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An inevitable matter of love or hate...
on 21 January 2009
It took months of repeat listenings whilst decorating my house to fall in love with Portishead's previous two albums - dangerous considering I was on a ladder and the doleful pessimism was unrelenting. It was the siren of Beth Gibbons' unmistakable voice that finally won me over.
This album has been a long time coming, and when you listen to it, you can feel it. A slow, inexorable sound which feels like the last decade or so has been taken, kicking and screaming, and forced into musical form. It's actually very visual music, every track seems to be motion-picture-like, as though it should be accompanied by a widescreen TV, although its doubtful you'd enjoy the movie.
All the songs are stark, crazy and metallic, like biting down on a fork, they'll thrill you in a painful way. I'm not sure there are words for this music, but:
"Threads" has something of This Mortal Coil's "Fyt" about it, a daze of slow-building intensity, its finale the musical equivalent of a spotlight roaming across an empty prison yard.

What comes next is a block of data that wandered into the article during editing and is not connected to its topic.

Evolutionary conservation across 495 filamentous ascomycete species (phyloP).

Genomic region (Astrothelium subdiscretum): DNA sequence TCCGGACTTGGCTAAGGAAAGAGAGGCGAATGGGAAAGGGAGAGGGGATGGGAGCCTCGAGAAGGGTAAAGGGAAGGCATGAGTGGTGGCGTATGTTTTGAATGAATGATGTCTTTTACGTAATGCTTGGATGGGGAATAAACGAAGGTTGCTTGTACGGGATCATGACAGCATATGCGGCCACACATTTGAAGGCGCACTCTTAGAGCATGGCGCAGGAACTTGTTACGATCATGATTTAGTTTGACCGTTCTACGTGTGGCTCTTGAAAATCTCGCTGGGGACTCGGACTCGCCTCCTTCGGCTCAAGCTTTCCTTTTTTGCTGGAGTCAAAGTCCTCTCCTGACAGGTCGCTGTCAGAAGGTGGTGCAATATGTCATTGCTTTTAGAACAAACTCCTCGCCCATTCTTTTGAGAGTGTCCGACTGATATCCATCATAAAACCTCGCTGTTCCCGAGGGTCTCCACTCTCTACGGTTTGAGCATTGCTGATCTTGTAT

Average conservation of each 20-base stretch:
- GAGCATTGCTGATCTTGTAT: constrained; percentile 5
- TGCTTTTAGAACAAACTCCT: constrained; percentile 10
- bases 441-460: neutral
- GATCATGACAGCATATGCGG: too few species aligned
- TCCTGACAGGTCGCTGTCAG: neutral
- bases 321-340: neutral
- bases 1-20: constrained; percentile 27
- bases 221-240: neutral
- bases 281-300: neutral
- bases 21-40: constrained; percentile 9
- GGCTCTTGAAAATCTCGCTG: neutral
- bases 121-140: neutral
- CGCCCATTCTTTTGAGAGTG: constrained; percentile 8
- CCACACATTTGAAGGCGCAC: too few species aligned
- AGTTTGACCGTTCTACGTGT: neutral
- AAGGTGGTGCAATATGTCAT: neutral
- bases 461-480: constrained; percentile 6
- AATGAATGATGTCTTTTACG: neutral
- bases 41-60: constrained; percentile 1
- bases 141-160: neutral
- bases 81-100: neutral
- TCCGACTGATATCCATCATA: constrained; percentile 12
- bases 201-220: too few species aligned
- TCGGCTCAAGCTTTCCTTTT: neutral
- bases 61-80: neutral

"Machine Gun", a song for a warzone. It's hard to imagine any other voice being able to hold its own, so naturally, against such music. And I love the ending, which to me has shades of Vangelis crossed with Brad Fiedel's original Terminator theme.
But "The Rip" is my favourite on the album... the light-fingered opening and the old-fashioned feel which has a flawed thickness about it that makes you feel like you might be playing an old vinyl copy... This song is such a peaceful moment that it's like overhearing a lullaby:
Wild, white horses
They will take me away
And the tenderness I feel
Will send the dark underneath
Will I follow?
And would Portishead follow? I don't think they could have gone in any other direction except out there on this dark, stricken limb.
The purest art - as is commonly known - provokes the strongest reactions. This album was always going to be an inevitable matter of love or hate.